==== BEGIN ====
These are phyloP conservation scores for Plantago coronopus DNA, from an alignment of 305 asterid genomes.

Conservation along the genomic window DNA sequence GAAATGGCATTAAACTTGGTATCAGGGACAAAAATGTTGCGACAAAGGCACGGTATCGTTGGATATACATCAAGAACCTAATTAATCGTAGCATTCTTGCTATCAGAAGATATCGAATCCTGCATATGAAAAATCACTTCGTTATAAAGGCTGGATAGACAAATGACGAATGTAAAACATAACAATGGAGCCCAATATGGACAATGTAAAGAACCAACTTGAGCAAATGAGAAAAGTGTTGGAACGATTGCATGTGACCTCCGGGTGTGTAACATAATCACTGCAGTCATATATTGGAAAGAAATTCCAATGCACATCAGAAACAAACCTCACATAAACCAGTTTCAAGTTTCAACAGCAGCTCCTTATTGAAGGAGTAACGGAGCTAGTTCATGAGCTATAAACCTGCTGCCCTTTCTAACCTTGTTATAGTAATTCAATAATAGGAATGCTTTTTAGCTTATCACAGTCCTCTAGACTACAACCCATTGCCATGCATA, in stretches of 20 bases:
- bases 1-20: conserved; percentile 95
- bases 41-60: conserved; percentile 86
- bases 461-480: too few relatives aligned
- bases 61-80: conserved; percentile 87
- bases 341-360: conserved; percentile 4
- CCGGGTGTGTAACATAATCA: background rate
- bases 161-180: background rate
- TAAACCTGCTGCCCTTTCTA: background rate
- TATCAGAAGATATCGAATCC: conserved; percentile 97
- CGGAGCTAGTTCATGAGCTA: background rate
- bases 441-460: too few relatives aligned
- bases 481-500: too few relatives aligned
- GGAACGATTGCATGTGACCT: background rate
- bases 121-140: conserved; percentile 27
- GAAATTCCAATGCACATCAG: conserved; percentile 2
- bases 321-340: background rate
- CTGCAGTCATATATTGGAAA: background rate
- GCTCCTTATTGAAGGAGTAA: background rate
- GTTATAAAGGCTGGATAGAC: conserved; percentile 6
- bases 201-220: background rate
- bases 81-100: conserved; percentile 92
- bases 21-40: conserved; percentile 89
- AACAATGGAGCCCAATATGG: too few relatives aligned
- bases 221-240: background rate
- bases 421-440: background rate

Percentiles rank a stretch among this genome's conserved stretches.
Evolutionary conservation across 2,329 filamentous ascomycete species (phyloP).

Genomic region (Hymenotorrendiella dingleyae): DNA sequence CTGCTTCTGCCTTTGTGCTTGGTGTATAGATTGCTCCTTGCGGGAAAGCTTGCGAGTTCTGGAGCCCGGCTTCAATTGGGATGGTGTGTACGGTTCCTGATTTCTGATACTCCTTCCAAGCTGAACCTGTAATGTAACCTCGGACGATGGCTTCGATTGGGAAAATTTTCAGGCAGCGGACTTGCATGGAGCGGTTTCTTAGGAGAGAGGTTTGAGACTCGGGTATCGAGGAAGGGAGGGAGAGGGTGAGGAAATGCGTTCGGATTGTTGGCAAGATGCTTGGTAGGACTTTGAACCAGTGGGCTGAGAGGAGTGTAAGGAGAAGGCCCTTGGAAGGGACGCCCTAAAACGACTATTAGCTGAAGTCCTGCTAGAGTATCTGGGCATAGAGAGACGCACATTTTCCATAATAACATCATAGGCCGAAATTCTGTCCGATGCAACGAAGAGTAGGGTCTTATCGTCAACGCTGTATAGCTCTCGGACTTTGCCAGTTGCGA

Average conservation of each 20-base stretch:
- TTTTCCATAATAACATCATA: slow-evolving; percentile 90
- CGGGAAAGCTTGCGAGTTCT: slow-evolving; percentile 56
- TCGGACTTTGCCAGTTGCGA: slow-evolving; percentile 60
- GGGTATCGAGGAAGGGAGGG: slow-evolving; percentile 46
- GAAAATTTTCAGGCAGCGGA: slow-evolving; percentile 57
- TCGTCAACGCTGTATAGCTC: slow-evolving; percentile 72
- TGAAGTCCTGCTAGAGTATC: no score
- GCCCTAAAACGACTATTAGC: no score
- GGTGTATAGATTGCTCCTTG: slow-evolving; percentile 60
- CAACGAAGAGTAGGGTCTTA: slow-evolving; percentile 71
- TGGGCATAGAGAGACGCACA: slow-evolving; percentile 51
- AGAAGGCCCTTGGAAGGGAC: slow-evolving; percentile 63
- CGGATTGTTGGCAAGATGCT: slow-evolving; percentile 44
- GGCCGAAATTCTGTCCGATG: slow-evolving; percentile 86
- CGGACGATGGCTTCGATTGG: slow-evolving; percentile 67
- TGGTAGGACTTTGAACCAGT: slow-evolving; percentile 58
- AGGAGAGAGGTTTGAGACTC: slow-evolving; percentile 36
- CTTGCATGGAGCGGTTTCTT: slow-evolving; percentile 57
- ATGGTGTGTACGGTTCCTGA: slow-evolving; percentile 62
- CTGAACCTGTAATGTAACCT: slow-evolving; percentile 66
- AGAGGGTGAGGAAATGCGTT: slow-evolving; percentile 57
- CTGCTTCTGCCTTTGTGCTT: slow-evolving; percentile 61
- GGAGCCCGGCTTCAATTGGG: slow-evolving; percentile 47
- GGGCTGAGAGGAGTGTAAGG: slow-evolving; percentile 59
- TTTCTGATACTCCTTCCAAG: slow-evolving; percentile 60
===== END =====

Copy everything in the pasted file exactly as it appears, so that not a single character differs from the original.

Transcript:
These are phyloP conservation scores for Plantago coronopus DNA, from an alignment of 305 asterid genomes.

Conservation along the genomic window DNA sequence GAAATGGCATTAAACTTGGTATCAGGGACAAAAATGTTGCGACAAAGGCACGGTATCGTTGGATATACATCAAGAACCTAATTAATCGTAGCATTCTTGCTATCAGAAGATATCGAATCCTGCATATGAAAAATCACTTCGTTATAAAGGCTGGATAGACAAATGACGAATGTAAAACATAACAATGGAGCCCAATATGGACAATGTAAAGAACCAACTTGAGCAAATGAGAAAAGTGTTGGAACGATTGCATGTGACCTCCGGGTGTGTAACATAATCACTGCAGTCATATATTGGAAAGAAATTCCAATGCACATCAGAAACAAACCTCACATAAACCAGTTTCAAGTTTCAACAGCAGCTCCTTATTGAAGGAGTAACGGAGCTAGTTCATGAGCTATAAACCTGCTGCCCTTTCTAACCTTGTTATAGTAATTCAATAATAGGAATGCTTTTTAGCTTATCACAGTCCTCTAGACTACAACCCATTGCCATGCATA, in stretches of 20 bases:
- bases 1-20: conserved; percentile 95
- bases 41-60: conserved; percentile 86
- bases 461-480: too few relatives aligned
- bases 61-80: conserved; percentile 87
- bases 341-360: conserved; percentile 4
- CCGGGTGTGTAACATAATCA: background rate
- bases 161-180: background rate
- TAAACCTGCTGCCCTTTCTA: background rate
- TATCAGAAGATATCGAATCC: conserved; percentile 97
- CGGAGCTAGTTCATGAGCTA: background rate
- bases 441-460: too few relatives aligned
- bases 481-500: too few relatives aligned
- GGAACGATTGCATGTGACCT: background rate
- bases 121-140: conserved; percentile 27
- GAAATTCCAATGCACATCAG: conserved; percentile 2
- bases 321-340: background rate
- CTGCAGTCATATATTGGAAA: background rate
- GCTCCTTATTGAAGGAGTAA: background rate
- GTTATAAAGGCTGGATAGAC: conserved; percentile 6
- bases 201-220: background rate
- bases 81-100: conserved; percentile 92
- bases 21-40: conserved; percentile 89
- AACAATGGAGCCCAATATGG: too few relatives aligned
- bases 221-240: background rate
- bases 421-440: background rate

Percentiles rank a stretch among this genome's conserved stretches.
Evolutionary conservation across 2,329 filamentous ascomycete species (phyloP).

Genomic region (Hymenotorrendiella dingleyae): DNA sequence CTGCTTCTGCCTTTGTGCTTGGTGTATAGATTGCTCCTTGCGGGAAAGCTTGCGAGTTCTGGAGCCCGGCTTCAATTGGGATGGTGTGTACGGTTCCTGATTTCTGATACTCCTTCCAAGCTGAACCTGTAATGTAACCTCGGACGATGGCTTCGATTGGGAAAATTTTCAGGCAGCGGACTTGCATGGAGCGGTTTCTTAGGAGAGAGGTTTGAGACTCGGGTATCGAGGAAGGGAGGGAGAGGGTGAGGAAATGCGTTCGGATTGTTGGCAAGATGCTTGGTAGGACTTTGAACCAGTGGGCTGAGAGGAGTGTAAGGAGAAGGCCCTTGGAAGGGACGCCCTAAAACGACTATTAGCTGAAGTCCTGCTAGAGTATCTGGGCATAGAGAGACGCACATTTTCCATAATAACATCATAGGCCGAAATTCTGTCCGATGCAACGAAGAGTAGGGTCTTATCGTCAACGCTGTATAGCTCTCGGACTTTGCCAGTTGCGA

Average conservation of each 20-base stretch:
- TTTTCCATAATAACATCATA: slow-evolving; percentile 90
- CGGGAAAGCTTGCGAGTTCT: slow-evolving; percentile 56
- TCGGACTTTGCCAGTTGCGA: slow-evolving; percentile 60
- GGGTATCGAGGAAGGGAGGG: slow-evolving; percentile 46
- GAAAATTTTCAGGCAGCGGA: slow-evolving; percentile 57
- TCGTCAACGCTGTATAGCTC: slow-evolving; percentile 72
- TGAAGTCCTGCTAGAGTATC: no score
- GCCCTAAAACGACTATTAGC: no score
- GGTGTATAGATTGCTCCTTG: slow-evolving; percentile 60
- CAACGAAGAGTAGGGTCTTA: slow-evolving; percentile 71
- TGGGCATAGAGAGACGCACA: slow-evolving; percentile 51
- AGAAGGCCCTTGGAAGGGAC: slow-evolving; percentile 63
- CGGATTGTTGGCAAGATGCT: slow-evolving; percentile 44
- GGCCGAAATTCTGTCCGATG: slow-evolving; percentile 86
- CGGACGATGGCTTCGATTGG: slow-evolving; percentile 67
- TGGTAGGACTTTGAACCAGT: slow-evolving; percentile 58
- AGGAGAGAGGTTTGAGACTC: slow-evolving; percentile 36
- CTTGCATGGAGCGGTTTCTT: slow-evolving; percentile 57
- ATGGTGTGTACGGTTCCTGA: slow-evolving; percentile 62
- CTGAACCTGTAATGTAACCT: slow-evolving; percentile 66
- AGAGGGTGAGGAAATGCGTT: slow-evolving; percentile 57
- CTGCTTCTGCCTTTGTGCTT: slow-evolving; percentile 61
- GGAGCCCGGCTTCAATTGGG: slow-evolving; percentile 47
- GGGCTGAGAGGAGTGTAAGG: slow-evolving; percentile 59
- TTTCTGATACTCCTTCCAAG: slow-evolving; percentile 60